Over time, Berklee grew in enrollment and facilities, adding concert halls, recording studios and labs, and eventually students numbering in the thousands. In the mid-1980s, I made a significant leap from faculty to administration, becoming dean of curriculum, which meant overseeing courses, programs, and support facilities. Having a job with a desk was something new, but it seemed to work out, and a decade later I was appointed executive vice president, which offered me the opportunity to work closely with President Lee Eliot Berk. Once again I was presented an opportunity to learn from an experienced leader. Now, as my career at Berklee enters its final year, it is the knowledge I acquired from some significant role models, within and outside of Berklee, that I remember most. John LaPorta taught me comping, Herb Pomeroy taught me changes, Stan Getz taught me melody, Chick Corea taught me artistic integrity, Pat Metheny taught me about dedication, and Lee Berk taught me about vision.

One of the enduring traditions among musicians is the willingness to help other musicians learn the craft. We learn as much from one another as we do from reading, listening, or practicing on our own. Throughout my career, I've been in the fortunate position to learn from the best and learn a lot. I hope that I have managed to pass on even half of what was generously imparted to me. Throughout its history, Berklee has continued to offer the best learning experience, and it has been a distinct honor to be a part of the Berklee tradition.


Presidential Search Update

In the Fall 2002 issue of Berklee Today, it was announced that President Lee Eliot Berk will retire in June of 2004. A search committee chaired by Berklee trustee Neal Curtin is working to identify Berklee's next president.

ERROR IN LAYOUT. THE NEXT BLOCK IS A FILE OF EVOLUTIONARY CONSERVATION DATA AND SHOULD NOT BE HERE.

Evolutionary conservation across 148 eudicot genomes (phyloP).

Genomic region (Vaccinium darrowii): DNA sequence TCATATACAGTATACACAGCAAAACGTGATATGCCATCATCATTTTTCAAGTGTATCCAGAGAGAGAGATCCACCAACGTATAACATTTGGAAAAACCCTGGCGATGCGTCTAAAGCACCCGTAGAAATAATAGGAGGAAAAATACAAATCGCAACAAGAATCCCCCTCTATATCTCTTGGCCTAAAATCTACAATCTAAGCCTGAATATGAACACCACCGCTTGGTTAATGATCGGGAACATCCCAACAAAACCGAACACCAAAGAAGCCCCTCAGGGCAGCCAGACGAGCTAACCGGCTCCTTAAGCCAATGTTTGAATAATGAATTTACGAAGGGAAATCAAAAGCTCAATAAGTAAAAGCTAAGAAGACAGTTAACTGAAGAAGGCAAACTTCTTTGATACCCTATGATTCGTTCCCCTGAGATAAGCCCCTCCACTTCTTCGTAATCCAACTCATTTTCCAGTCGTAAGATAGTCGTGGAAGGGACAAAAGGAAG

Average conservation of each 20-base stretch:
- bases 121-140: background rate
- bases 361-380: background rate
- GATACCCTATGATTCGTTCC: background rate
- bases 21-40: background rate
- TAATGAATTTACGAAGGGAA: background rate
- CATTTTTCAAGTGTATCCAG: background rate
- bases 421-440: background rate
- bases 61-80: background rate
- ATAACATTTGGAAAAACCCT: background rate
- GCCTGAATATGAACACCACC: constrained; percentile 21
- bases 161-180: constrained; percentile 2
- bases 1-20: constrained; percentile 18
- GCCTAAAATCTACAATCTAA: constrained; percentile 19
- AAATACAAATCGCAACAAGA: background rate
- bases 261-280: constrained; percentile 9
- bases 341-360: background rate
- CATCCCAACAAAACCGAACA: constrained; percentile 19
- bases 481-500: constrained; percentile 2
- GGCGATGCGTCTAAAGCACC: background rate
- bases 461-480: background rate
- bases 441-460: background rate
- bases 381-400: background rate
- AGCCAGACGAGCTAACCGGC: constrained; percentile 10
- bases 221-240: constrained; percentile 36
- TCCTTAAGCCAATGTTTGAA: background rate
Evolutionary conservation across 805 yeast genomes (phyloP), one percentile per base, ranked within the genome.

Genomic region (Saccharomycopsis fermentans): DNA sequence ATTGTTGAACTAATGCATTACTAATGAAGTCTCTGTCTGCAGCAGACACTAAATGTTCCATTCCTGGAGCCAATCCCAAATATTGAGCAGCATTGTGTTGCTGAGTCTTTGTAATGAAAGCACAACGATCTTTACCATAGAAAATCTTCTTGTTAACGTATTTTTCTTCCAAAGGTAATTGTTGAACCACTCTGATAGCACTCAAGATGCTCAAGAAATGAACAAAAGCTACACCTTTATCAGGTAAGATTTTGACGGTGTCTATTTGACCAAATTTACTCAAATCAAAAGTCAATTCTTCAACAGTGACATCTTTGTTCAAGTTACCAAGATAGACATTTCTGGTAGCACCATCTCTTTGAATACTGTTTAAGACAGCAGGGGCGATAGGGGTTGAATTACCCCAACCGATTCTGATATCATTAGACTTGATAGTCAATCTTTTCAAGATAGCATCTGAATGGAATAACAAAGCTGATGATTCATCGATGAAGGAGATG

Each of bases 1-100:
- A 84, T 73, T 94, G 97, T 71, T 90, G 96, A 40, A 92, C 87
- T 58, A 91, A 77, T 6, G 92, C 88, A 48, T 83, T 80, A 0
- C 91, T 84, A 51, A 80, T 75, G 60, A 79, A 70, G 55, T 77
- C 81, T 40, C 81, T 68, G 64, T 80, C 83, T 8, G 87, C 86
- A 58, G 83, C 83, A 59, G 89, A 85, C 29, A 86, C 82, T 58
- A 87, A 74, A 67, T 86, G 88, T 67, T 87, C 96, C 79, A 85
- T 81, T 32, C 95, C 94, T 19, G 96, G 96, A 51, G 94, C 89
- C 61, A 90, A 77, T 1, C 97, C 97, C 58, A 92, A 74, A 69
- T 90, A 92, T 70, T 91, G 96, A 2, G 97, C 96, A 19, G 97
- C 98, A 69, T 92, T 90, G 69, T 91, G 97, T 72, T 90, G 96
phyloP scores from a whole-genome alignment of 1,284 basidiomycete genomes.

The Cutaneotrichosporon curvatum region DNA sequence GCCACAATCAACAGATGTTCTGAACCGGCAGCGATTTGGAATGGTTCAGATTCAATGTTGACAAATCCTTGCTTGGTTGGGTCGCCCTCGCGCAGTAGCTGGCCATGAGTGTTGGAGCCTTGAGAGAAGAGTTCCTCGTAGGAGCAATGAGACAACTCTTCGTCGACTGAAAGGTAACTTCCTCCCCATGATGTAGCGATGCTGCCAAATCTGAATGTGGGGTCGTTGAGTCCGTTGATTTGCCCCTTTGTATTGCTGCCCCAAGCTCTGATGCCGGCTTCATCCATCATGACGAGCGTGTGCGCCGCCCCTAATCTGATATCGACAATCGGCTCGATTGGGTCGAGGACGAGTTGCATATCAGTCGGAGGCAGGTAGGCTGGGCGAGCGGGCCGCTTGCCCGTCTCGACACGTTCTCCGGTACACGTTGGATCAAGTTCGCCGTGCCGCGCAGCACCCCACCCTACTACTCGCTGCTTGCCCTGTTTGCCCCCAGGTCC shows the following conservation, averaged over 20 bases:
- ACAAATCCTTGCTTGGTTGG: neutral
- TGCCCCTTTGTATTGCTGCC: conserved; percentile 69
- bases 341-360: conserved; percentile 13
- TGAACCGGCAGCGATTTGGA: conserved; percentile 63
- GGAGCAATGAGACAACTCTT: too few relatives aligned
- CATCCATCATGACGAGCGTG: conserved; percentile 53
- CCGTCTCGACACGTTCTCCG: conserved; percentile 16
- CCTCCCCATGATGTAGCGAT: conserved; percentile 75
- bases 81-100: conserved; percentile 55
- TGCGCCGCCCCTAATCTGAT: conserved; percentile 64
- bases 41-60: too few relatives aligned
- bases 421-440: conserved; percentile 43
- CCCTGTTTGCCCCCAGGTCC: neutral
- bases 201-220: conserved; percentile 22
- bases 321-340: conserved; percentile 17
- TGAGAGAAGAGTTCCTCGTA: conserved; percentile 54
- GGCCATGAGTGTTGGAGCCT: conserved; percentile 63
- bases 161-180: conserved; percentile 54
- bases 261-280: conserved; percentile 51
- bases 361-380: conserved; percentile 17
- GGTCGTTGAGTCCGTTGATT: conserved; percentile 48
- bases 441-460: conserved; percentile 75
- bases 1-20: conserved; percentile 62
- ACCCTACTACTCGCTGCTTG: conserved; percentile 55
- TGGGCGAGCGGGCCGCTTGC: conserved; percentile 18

Curtin's 12-member search committee, composed of trustees Luis Alvarez, Mike Dreese, William Holodnak, Allan McLean, Robert Morrison, Alan Reese, Watson Reid, and Sandra Uyterhoeven; faculty members Carl Beatty and Livingston Taylor; and Associate Provost Karen Zorn, has met nine times over the past year to create a profile of the ideal candidate. They recently held two days of meetings in which department chairs, faculty members, faculty union representatives, students, and others were invited to give input to the committee.

The executive search consulting firm EMN Witt/Kieffer is developing the pool of candidates and will present the names of those who are most qualified to the search committee. Curtin and company will then choose a handful of finalists by December 2003 and submit those names to the entire board of trustees in January. Curtin is optimistic about the progress. "Some of the applicants for the position seem very well qualified," he says. "We can fully assess how they stack up once we have interviewed them. We need a person who has the ability to bring the uniqueness of Berklee forward—a 'superman' or 'superwoman' to move Berklee beyond its present achievements toward future ones."

Of course, music figures prominently into the equation for the choice of Berklee's future president. "If a candidate is not a musician, he or she has to at least have a great appreciation for and sensitivity to music," says Curtin. "It will be essential for the new president to understand the core mission of the college and to formulate ideas on advancing it."

The committee's goal has been to conduct the search in the most open manner possible, seeking input from all who want to participate. "We are grateful for all of the input we have gotten from those in the community who have attended our meetings and responded via the website," Curtin says. "Our goal is to select someone who will be a complete success as an administrator and who will have credibility with the Berklee community. It is an awesome responsibility to identify and present such a person to the board of trustees." For forthcoming updates or to give input to Curtin and the search committee, visit www.berklee.edu/presidentialsearch/.